Site Depths: 35-60ft
Wreck of the Onondaga, waters off Watch Hill, Rhode Island
The Onondaga was a steel hull freighter built in 1905 that sank off of Watch Hill on June 28, 1918. Bound for Charleston, North Carolina, she and her cargo encountered heavy fog off the Rhode Island coast. Lost in the fog she mistook Watch Hill Light for Race Rock – this mistake proved to be her downfall as she continued into what she thought would be deep water, but instead ran aground on one of the rock reefs. Her captain and crew all made it off safely, but the Onondaga sank swiftly with her cargo.
Today you can still find remnants of the automobile tires, shoe heels, broken china, and newspaper she was carrying. If you’re lucky or determined, you might find some intact china or glass bottles amongst the debris. The wreck presented a navigation hazard, so her superstructure was dynamited to clear the way – this results in a wreck this is open and exposed for divers to view.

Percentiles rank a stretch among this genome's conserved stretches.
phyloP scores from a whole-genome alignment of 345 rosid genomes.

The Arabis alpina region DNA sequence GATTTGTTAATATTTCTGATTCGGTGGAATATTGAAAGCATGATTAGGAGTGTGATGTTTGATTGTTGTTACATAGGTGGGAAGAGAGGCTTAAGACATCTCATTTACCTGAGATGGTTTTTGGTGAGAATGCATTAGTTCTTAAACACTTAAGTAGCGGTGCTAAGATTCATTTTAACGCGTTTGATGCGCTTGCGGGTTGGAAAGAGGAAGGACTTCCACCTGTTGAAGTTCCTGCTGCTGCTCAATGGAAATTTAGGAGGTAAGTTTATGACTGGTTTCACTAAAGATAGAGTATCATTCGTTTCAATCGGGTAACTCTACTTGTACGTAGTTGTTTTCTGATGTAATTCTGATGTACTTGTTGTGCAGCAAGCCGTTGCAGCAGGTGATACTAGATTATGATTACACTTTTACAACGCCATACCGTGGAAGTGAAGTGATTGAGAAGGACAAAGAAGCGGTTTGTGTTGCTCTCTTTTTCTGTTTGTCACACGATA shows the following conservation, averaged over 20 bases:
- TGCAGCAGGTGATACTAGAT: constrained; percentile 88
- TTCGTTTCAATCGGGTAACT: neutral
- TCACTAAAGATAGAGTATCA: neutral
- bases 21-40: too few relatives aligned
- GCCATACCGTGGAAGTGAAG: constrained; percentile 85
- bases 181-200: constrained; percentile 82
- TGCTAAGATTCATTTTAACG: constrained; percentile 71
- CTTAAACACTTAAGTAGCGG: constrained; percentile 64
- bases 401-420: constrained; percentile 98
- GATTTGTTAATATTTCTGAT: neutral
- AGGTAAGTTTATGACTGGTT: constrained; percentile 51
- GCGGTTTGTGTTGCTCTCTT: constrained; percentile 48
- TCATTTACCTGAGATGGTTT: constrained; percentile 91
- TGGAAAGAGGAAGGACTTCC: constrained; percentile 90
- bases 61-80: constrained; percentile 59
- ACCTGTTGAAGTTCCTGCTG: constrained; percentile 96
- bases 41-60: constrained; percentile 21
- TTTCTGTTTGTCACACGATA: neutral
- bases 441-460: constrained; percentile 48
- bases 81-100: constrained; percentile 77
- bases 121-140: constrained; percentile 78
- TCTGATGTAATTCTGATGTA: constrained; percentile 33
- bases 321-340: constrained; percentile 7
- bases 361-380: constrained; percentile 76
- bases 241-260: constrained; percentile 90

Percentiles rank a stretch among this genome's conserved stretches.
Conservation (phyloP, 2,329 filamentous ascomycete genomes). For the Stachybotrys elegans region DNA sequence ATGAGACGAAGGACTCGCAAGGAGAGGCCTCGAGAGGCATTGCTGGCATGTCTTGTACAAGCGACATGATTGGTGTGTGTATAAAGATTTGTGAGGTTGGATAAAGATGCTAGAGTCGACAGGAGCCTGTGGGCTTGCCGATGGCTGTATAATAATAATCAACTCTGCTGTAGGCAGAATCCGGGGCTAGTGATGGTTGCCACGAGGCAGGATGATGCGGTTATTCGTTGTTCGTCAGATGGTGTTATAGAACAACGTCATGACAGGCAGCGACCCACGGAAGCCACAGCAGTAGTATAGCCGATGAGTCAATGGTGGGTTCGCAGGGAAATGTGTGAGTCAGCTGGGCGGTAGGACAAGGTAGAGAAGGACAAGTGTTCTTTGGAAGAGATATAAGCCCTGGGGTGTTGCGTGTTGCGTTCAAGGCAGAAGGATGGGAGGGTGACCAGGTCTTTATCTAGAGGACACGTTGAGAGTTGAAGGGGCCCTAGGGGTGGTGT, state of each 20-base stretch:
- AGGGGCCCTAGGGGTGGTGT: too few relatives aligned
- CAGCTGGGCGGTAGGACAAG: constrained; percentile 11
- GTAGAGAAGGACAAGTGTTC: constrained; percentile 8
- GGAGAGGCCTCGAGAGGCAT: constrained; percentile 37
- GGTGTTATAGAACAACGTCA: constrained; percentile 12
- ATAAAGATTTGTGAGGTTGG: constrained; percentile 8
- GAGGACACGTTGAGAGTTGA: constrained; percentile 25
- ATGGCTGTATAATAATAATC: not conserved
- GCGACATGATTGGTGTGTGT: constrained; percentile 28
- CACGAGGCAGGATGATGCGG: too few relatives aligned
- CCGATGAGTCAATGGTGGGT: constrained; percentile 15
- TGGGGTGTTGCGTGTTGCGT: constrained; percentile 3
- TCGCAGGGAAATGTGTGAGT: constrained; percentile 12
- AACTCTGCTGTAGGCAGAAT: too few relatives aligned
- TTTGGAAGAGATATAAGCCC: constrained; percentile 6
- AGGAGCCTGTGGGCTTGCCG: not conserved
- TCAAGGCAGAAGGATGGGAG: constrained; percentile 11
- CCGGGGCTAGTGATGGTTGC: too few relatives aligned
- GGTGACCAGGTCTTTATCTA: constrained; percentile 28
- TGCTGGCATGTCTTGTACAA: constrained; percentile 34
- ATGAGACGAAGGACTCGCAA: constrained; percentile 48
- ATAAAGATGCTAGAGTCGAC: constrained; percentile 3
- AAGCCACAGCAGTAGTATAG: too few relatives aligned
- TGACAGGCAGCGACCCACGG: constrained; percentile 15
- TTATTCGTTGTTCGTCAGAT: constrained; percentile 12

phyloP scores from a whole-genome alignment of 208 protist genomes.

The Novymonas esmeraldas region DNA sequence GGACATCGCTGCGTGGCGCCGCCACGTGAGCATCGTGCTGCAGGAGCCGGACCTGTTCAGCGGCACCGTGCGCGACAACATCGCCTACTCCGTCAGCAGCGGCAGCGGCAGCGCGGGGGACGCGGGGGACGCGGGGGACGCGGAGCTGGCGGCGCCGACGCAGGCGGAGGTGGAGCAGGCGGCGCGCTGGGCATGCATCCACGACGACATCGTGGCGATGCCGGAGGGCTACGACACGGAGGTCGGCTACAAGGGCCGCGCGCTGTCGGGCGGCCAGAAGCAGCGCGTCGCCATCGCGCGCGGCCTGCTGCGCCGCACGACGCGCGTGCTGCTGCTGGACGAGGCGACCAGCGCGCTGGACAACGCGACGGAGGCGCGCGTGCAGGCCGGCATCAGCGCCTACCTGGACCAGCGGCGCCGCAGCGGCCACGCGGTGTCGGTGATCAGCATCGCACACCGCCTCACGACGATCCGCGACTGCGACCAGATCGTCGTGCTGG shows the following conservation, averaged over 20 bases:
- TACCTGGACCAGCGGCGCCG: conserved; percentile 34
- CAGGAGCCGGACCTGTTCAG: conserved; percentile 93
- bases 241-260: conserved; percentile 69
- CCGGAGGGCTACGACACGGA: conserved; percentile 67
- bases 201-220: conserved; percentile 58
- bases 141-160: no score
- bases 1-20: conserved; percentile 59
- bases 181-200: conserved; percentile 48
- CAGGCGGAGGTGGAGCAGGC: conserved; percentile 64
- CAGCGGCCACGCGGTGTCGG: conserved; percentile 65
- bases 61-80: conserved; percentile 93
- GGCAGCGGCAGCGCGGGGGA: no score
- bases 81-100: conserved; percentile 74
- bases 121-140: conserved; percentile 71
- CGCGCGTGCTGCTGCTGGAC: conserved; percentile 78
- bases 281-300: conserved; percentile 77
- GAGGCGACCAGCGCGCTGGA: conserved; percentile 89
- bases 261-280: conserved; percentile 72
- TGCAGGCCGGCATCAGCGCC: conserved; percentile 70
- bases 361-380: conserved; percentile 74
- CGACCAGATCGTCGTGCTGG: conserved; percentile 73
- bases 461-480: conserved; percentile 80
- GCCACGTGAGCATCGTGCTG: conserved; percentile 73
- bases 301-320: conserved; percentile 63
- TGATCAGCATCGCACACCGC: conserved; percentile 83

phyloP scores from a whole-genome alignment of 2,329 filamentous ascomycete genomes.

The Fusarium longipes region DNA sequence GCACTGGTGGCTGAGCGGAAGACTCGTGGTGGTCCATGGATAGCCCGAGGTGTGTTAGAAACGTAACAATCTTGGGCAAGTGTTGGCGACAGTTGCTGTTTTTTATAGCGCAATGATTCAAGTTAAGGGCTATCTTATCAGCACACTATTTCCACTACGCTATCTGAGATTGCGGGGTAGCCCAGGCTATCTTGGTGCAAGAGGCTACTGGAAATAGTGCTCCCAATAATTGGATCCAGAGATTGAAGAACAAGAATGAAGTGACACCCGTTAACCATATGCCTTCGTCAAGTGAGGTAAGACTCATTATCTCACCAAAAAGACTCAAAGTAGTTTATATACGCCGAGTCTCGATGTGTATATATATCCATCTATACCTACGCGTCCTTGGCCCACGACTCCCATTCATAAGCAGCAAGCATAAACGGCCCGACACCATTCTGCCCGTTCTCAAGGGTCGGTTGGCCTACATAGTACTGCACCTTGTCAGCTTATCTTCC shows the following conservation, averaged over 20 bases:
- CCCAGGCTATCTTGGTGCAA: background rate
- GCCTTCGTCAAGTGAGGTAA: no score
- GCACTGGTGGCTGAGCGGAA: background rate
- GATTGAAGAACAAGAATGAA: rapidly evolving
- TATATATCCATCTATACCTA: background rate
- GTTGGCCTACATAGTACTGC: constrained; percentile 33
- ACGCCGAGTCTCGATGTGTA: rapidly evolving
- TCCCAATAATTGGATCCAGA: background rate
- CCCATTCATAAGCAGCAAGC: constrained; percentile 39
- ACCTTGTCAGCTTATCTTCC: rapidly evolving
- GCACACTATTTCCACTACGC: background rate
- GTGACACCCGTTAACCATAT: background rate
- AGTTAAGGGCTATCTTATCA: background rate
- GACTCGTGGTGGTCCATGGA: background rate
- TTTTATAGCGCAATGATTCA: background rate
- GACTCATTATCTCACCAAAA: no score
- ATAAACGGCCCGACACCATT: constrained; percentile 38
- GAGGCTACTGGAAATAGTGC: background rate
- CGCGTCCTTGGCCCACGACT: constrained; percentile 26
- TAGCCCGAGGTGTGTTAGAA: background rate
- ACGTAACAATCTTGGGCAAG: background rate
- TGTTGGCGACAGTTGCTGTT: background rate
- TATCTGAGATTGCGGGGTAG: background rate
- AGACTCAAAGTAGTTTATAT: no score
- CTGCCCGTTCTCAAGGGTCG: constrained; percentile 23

Base your trip on the timing of the tides, as the area can be characterized by strong currents during the incoming and outgoing tides. Plan to arrive on site just before slack tide for the best diving conditions. You’ll find the average depth to be around 40 ft (12m). Her bow lies in 35 ft (11m), while her stern lies at the deeper depth of 55 ft (17m). Many of the local fish and invert species (or as some of our divers call them, “bioclutter”) call this wreck home – you’ll see Tautog, Cunner, Black Sea Bass, Lobsters, Anemones, and more. Be sure to bring along a wreck reel.
The locations is only accessibly by boat and is best visited with an experienced captain and crew.